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This is my throughput graph: alt text Could anyone tell me what I can conclude about the 2 parallel lines in this graph? Thanks in advance.

asked 19 Jun '11, 09:18

ord's gravatar image

accept rate: 0%

I see more that 2 parallel lines, but I assume you mean the two most "thick" ones. They tell you that most of he time, you have an average throughput of ~11.25 or ~11.75 MByte/s. So this looks like a healthy and fully utilized 100Mbit/s network.

You can zoom in on the graph to get more detail...

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answered 19 Jun '11, 14:32

SYN-bit's gravatar image

SYN-bit ♦♦
accept rate: 20%

edited 20 Jun '11, 11:39

Guy%20Harris's gravatar image

Guy Harris ♦♦

Hmmm... thinking about this for a second time, I can't tell from the graph that the network is healthy, I can only tell from it that Wireshark sees near 100Mbit/s bandwidth.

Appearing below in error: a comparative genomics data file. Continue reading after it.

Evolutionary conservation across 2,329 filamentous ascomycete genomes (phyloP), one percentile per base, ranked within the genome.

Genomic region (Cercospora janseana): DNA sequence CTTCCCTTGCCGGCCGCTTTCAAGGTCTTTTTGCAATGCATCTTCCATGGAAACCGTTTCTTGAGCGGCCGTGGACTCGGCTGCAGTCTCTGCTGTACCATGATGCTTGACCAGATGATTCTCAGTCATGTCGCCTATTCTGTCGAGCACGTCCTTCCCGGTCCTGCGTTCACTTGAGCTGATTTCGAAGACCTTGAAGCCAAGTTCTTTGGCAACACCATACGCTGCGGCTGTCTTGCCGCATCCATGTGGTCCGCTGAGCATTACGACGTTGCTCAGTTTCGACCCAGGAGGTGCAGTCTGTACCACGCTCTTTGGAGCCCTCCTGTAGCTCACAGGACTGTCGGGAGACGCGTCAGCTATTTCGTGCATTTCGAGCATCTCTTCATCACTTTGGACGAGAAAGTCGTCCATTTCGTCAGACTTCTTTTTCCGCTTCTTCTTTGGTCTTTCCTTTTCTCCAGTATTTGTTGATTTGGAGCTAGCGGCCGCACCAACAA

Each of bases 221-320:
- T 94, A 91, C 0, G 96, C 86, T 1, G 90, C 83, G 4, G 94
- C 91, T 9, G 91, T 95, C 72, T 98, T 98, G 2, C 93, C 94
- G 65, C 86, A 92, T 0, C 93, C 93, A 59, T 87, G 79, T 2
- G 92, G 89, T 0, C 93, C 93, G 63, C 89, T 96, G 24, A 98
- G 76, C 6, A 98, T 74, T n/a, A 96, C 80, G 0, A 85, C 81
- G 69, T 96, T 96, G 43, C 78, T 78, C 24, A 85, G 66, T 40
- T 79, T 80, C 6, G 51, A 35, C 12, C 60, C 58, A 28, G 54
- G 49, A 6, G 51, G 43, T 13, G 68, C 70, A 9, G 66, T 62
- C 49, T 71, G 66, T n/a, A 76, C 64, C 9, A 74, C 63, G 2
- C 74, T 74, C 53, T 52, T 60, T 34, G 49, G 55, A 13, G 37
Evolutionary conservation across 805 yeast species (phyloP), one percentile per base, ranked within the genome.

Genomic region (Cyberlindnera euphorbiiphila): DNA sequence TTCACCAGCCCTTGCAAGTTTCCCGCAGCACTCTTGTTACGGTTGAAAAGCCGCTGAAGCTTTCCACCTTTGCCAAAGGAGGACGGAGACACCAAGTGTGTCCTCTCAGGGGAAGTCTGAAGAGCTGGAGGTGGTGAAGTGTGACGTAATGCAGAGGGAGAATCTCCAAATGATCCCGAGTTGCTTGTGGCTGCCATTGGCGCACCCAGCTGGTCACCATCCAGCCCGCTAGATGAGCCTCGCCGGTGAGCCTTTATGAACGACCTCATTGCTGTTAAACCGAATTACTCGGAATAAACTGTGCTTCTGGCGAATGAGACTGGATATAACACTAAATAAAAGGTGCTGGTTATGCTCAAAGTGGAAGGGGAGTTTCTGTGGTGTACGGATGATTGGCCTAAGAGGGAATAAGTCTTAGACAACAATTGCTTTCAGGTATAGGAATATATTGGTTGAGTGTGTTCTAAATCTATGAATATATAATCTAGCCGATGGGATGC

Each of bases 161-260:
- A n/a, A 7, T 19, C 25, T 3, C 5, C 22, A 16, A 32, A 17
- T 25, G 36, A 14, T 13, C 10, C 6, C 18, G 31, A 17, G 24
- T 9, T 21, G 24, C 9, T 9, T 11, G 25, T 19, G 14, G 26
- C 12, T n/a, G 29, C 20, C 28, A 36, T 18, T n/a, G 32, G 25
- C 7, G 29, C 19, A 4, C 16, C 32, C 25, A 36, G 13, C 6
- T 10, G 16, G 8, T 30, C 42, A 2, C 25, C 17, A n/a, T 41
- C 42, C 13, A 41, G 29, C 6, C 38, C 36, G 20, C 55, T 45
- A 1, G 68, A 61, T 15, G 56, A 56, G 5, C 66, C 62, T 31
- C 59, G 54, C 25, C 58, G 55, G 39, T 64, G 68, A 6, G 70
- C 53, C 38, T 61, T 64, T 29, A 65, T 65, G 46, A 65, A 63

(which can easily be the case when a Gbit/s link gets spanned to a 100Mbit/s span port)

(19 Jun '11, 20:36) SYN-bit ♦♦

Hi SYNbit,

Thanks a lot. Actually, this is the case we've done with 2 PCs transmitting data to each other over a direct 100Mbps link. I've already zoomed in the graph and seen that in fact, there's nothing parallel but many dots together :)


(20 Jun '11, 00:17) ord


Can I ask you another question about the throughput graph? Following is my another graph: alt text

Capacity of the link is 100Mbps; however, you can see the throughput can reach around 1Gbps at some time. Is there any inconsistency?


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answered 20 Jun '11, 08:19

ord's gravatar image

accept rate: 0%

I can imagine this being caused by in-accurate timestamping. When your capturing device is busy, it might queue a couple of packets and when it gets to timestamp them, they might get (almost) the same timestamps. Have a detailed look at the packets at the spike to see whether this is the case...

(20 Jun '11, 20:36) SYN-bit ♦♦
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question asked: 19 Jun '11, 09:18

question was seen: 3,094 times

last updated: 20 Jun '11, 20:36

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